Our research has shown that one of the biggest factors determining the success or failure of promotions is execution—were the displays and product delivered to the retailer on time? Did the retailer set up and stock the displays on time for the promotion? Shelfbucks is focused on providing visibility to both the manufacturer/brand owner and retailer to ensure proper execution of promotions. Their solution is designed to minimize the effort and friction to get set up and start. They are working with promotional display manufacturers to get their tags built into the displays. Their readers are completely self-contained, with a 5-year battery and built-in cellular connectivity, so there’s no requirement for power or network connectivity from the retailer on-site. It is magnetically mounted, so just find a place to stick it and you’re good to go. Neither the retailer nor the manufacturer pays for readers or infrastructure, so there are zero incremental startup costs. Instead, they pay by the campaign, so are only paying as they are receiving value, getting ongoing data about the disposition of the displays for the campaign.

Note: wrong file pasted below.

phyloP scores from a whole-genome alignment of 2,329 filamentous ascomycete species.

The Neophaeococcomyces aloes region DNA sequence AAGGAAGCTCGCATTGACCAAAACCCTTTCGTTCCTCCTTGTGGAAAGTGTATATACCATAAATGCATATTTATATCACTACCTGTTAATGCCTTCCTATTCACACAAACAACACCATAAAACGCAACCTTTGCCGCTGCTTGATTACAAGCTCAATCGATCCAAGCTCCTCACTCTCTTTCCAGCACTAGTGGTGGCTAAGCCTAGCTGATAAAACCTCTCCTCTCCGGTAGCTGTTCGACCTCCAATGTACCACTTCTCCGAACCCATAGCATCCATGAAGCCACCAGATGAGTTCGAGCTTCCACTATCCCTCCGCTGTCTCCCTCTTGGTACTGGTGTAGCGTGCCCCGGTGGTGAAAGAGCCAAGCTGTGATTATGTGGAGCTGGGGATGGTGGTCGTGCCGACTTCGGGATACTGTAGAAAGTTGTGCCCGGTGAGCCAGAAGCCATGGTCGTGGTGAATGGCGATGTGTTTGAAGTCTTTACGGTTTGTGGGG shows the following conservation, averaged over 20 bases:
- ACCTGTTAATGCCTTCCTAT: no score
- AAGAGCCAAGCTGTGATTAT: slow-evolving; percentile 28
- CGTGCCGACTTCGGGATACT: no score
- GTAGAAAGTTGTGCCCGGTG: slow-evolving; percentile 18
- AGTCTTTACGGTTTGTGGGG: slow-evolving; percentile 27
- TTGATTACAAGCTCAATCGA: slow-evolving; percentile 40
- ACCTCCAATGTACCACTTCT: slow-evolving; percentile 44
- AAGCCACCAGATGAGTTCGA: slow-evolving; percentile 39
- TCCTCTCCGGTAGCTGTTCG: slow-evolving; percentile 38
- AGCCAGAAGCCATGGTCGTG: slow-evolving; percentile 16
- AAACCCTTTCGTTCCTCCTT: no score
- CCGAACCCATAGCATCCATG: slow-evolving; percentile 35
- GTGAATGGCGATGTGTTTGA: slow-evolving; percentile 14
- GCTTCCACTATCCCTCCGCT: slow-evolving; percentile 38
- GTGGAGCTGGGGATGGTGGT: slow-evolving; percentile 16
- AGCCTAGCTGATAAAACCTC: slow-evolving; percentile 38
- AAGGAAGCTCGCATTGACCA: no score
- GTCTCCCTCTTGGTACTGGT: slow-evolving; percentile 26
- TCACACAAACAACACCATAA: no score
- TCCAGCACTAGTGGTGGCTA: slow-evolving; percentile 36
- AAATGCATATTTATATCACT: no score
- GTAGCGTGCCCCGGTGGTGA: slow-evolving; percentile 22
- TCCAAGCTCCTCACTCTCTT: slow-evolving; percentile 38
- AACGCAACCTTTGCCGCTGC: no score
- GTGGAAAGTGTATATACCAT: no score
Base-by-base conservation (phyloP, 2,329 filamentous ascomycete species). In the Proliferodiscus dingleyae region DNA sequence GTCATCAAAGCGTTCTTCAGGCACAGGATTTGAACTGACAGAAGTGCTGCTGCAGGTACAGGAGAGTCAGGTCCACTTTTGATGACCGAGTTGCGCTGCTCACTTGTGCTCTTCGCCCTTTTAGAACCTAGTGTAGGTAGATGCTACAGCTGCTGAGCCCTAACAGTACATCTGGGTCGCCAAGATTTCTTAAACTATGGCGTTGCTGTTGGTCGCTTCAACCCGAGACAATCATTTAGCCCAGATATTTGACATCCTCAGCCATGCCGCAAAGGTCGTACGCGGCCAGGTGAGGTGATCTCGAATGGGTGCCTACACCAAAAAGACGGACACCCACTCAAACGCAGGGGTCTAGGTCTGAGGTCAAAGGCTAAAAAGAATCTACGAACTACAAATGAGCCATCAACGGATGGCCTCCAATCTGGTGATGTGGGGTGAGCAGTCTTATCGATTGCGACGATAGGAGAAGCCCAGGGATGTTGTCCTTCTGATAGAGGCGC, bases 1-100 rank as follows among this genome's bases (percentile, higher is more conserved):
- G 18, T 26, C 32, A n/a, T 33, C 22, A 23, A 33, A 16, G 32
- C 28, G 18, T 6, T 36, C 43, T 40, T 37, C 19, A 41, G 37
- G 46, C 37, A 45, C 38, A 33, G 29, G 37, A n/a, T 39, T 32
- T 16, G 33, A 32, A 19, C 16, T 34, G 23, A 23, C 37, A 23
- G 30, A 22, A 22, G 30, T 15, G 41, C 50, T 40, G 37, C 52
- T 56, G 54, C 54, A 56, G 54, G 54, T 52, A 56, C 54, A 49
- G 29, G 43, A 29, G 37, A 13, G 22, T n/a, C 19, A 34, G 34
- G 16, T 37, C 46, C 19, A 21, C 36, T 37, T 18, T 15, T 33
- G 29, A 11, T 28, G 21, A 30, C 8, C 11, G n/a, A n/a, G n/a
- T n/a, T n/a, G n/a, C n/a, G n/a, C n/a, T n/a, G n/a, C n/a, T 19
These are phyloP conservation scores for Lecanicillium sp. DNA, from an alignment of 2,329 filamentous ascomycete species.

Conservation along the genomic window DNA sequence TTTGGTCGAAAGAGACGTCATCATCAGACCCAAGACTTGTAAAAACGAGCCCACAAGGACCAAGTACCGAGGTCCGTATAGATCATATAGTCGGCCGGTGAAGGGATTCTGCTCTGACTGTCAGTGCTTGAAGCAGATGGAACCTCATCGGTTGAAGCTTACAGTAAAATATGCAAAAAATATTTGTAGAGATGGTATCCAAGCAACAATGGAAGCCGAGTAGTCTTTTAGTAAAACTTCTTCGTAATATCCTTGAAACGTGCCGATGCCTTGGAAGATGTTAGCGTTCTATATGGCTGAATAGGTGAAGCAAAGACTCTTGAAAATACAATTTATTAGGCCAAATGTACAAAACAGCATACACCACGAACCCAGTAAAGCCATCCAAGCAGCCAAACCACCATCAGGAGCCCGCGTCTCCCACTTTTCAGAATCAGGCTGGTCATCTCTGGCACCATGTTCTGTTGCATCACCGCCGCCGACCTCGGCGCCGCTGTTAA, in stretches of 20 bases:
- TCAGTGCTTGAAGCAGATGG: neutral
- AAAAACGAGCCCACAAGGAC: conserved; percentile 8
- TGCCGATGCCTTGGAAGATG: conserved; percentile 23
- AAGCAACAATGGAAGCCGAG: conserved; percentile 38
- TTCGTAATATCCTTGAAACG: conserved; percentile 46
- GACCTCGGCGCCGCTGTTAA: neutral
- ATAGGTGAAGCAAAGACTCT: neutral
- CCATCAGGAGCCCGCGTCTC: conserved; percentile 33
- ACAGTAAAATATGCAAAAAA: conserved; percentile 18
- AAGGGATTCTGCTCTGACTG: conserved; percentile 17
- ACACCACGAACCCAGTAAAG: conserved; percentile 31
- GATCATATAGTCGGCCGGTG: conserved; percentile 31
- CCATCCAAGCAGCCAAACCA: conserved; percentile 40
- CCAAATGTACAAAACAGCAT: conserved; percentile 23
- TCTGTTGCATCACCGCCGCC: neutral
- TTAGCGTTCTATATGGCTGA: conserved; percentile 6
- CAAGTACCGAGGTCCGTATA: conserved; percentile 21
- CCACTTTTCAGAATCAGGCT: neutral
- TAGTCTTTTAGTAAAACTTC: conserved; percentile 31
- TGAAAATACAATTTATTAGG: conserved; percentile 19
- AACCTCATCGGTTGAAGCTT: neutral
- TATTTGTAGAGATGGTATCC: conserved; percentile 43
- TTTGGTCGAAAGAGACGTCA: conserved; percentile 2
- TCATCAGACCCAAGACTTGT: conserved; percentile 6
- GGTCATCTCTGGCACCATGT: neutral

Their solution uses proprietary long-range IoT radio sensor technology, which Shelfbucks told me has a read range of over a kilometer. That means you don’t need many readers—just three readers per store, even for very large stores, it provides the required locating capabilities. With that setup, they can tell when a display has arrived at the store and whether it is still sitting in the back of the store or has been put out onto the sales floor. Those of you in the industry with longer memories may recall Goliath did promotional display tracking for several years. There was a lot of interest and Goliath proved out the potential and value. However, the technology wasn’t quite ready; readers were quite expensive, the cost per store was high, and the business model not quite right. Costs have come down a lot and a lot has been learned about the right business and technology model. Shelfbucks acquired the IP assets of Goliath last year, as well as some of their key employees. It looks like Shelfbucks is well positioned to finally make promotional display execution tracking work at scale, with a clear ROI.